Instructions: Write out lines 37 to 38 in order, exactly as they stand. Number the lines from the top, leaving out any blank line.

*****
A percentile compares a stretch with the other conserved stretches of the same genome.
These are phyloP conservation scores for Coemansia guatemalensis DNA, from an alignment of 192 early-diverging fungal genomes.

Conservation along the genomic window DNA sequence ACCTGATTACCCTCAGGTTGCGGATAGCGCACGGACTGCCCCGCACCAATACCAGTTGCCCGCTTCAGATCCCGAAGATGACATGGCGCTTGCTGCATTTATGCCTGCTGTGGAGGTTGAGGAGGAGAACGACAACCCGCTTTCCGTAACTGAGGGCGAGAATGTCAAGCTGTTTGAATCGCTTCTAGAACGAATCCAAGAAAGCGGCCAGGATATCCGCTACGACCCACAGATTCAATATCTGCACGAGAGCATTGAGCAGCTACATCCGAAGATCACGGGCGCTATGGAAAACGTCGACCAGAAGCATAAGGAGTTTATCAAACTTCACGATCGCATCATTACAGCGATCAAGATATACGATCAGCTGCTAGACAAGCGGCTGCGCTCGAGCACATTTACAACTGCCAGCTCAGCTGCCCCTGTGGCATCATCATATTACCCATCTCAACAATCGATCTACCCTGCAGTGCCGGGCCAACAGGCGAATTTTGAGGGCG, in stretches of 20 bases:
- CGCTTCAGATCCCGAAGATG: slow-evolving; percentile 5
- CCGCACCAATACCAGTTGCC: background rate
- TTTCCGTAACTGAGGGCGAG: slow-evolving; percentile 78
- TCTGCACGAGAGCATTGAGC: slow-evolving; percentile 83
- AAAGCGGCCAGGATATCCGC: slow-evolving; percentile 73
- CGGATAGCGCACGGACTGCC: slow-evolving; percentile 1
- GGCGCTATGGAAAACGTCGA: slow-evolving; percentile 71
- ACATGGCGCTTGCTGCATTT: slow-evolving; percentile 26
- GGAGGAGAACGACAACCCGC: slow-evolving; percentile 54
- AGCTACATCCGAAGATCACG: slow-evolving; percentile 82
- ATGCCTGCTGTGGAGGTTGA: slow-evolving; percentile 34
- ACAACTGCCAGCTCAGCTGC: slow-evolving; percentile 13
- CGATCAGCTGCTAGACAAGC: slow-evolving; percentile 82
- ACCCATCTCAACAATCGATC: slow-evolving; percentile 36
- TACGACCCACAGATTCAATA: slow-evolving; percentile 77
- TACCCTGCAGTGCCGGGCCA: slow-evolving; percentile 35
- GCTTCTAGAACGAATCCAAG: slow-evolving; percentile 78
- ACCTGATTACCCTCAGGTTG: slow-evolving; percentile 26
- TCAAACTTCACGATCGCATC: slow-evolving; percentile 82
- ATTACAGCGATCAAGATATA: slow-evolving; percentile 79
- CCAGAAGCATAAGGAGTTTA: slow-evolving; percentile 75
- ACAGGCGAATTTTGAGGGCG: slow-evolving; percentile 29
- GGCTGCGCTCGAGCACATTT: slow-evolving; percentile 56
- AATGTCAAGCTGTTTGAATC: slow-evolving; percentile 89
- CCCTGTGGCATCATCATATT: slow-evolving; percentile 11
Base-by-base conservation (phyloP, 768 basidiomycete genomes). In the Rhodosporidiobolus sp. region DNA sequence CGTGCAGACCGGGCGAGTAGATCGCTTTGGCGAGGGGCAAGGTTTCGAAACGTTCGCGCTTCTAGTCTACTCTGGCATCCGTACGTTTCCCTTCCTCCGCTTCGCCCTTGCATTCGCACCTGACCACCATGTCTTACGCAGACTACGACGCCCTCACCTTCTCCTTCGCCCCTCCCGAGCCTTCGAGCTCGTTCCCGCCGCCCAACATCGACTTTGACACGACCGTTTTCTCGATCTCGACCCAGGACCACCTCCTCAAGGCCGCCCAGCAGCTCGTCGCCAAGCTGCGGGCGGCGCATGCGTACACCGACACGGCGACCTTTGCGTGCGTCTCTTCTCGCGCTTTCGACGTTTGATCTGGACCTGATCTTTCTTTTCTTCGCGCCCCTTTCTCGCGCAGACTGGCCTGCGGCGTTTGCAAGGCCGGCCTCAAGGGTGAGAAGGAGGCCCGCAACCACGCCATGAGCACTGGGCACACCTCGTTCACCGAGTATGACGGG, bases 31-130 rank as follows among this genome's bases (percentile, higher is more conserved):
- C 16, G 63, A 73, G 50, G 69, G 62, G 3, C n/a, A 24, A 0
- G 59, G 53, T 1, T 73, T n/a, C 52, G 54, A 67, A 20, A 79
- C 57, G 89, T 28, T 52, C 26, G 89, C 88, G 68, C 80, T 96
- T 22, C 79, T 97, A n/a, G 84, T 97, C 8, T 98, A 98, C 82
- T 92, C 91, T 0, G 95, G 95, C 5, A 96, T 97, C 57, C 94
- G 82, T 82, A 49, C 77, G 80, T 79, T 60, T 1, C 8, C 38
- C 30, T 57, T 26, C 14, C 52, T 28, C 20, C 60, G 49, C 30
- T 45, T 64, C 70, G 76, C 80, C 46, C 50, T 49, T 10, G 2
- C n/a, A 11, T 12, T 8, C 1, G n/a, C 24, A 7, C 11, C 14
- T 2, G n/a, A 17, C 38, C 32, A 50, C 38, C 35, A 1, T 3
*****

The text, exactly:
- T 45, T 64, C 70, G 76, C 80, C 46, C 50, T 49, T 10, G 2
- C n/a, A 11, T 12, T 8, C 1, G n/a, C 24, A 7, C 11, C 14